The first time Liberia was declared free of Ebola in May 2015,  people celebrated in the streets. Now, all of West Africa is free of  Ebola, but the virus may come back yet again, WHO warns.

The first time Liberia was declared free of Ebola in May 2015, people celebrated in the streets. Now, all of West Africa is free of Ebola, but the virus may come back yet again, WHO warns.

EPA/Ahmed Jallanzo

WHO declares Ebola outbreak over

The World Health Organization (WHO) today declared Liberia free of Ebola, marking the end of the outbreak in West Africa. “Today is a good day,” Rick Brennan, director of emergency risk management and humanitarian action at WHO, said at a press conference in Geneva, Switzerland. But he also urged continued vigilance, warning that there was a significant risk of flare-ups. “While this is an important milestone and an important step forward, we have to say that the job is still not done. That’s because there is still ongoing risk of re-emergence of the disease because of persistence of the virus in a proportion of survivors,” Brennan said.

The announcement came 42 days after the last confirmed Ebola patient in Liberia twice tested negative for the virus. It is the first time that all known chains of transmission in the three Ebola-ravaged countries have been stopped. Sierra Leone was declared free of Ebola on 7 November 2015, and Guinea followed at the end of December 2015. All three countries are now in a 90-day period of heightened surveillance.

The outbreak in West Africa was by far the largest Ebola on record and the only one to have become a full-fledged epidemic. More than 28,500 people were sickened by the virus, and 11,315 died since the outbreak began in a remote Guinean village in December 2013. At the height of the epidemic there were hundreds of infections every day, and patients died in front of overfilled treatment centers that had shut their doors. “Detecting and breaking every chain of transmission has been a monumental achievement,” Margaret Chan, director-general of WHO, said in a press statement.

While this is an important milestone and an important step forward, we have to say that the job is still not done.

Rick Brennan, WHO

Because Ebola can persist in some tissues and bodily fluids of survivors for months, there is still a risk of the virus re-emerging. This is what happened in November 2015 in Liberia, after the country had been declared free of Ebola for the second time. There have been 10 such flare-ups that were not part of the original outbreak, Brennan said. “And we are expecting more.” The risk of such a re-emergence decreases over time, however, as more and more survivors clear the virus from their body. Scientists are most worried about Ebola’s persistence in the semen of survivors where it has been shown to be present for up to a year.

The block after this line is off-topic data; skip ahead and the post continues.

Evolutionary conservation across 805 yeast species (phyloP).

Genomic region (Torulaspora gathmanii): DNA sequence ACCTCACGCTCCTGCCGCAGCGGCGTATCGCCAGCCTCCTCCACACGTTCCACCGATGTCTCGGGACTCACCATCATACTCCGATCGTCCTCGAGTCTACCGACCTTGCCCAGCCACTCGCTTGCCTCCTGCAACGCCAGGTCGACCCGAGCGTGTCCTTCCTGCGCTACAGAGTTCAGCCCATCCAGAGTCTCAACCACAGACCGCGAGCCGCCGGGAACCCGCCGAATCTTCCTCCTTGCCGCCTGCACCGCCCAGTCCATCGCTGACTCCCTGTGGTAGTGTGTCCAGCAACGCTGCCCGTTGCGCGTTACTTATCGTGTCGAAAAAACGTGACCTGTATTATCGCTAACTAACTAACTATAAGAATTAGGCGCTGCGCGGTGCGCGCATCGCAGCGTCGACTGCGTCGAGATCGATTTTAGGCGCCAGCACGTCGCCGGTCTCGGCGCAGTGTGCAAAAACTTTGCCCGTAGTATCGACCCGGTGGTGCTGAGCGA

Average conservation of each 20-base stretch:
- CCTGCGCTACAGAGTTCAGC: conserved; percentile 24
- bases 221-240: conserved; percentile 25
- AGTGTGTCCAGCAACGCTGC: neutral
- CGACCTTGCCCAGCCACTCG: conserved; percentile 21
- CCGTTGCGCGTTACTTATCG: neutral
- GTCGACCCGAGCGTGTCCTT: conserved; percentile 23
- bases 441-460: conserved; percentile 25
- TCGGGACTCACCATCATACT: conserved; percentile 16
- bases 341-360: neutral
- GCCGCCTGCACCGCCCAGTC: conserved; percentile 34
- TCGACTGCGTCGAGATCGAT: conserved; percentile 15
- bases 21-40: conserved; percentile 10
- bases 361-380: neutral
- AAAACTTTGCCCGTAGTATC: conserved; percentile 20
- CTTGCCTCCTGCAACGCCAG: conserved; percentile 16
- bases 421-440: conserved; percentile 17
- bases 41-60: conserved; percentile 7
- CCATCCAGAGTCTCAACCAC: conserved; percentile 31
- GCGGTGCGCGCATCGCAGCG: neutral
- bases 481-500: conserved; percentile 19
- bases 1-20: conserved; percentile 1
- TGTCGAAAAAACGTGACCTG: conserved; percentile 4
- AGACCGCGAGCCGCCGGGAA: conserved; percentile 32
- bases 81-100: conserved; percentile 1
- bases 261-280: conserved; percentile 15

As scientists and doctors move to discuss what they have learned from the deadliest Ebola outbreak on record, the virus’s uncanny ability to stick around in survivors is just one of many outstanding questions. Another is how to do better research during such emergencies. “The research activities during the outbreak yielded very little,” says Stephan Becker, a virologist at the University of Marburg in Germany. “We need to be prepared before such an outbreak starts.” Armand Sprecher of Doctors Without Borders in Brussels says African countries at risk for the next outbreak in particular need to strengthen their scientific and ethical review boards that evaluate and approve proposals. “I think it is doable, but it will require work, and I am not sure who will work on this,” Sprecher says.

Much of the discussion has also focused on the role of WHO, which was heavily criticized for how it handled the outbreak, particularly in the beginning. There have been several reports recommending reforms, but even if those changes are implemented that may not be enough, Sprecher says. “WHO is not set up as a meritocracy, and unless the envisaged overhaul changes their governance structure, I am not sure that shuffling the cards and expanding their budget will make them into an organization that will be less disappointing next time.”

But the most important lesson is the need to strengthen health care systems in low- and middle-income countries, says Anthony Fauci, who heads the National Institute of Allergy and Infectious Diseases in Bethesda, Maryland. “If there was a system to have recognized and stopped the outbreak that began with the child in Guinea in December 2013, we might have avoided the explosive outbreaks in Sierra Leone and Liberia.”

*Related content: "Ebola's Thin harvest"—a special package examining the clinical research done during the Ebola epidemic.

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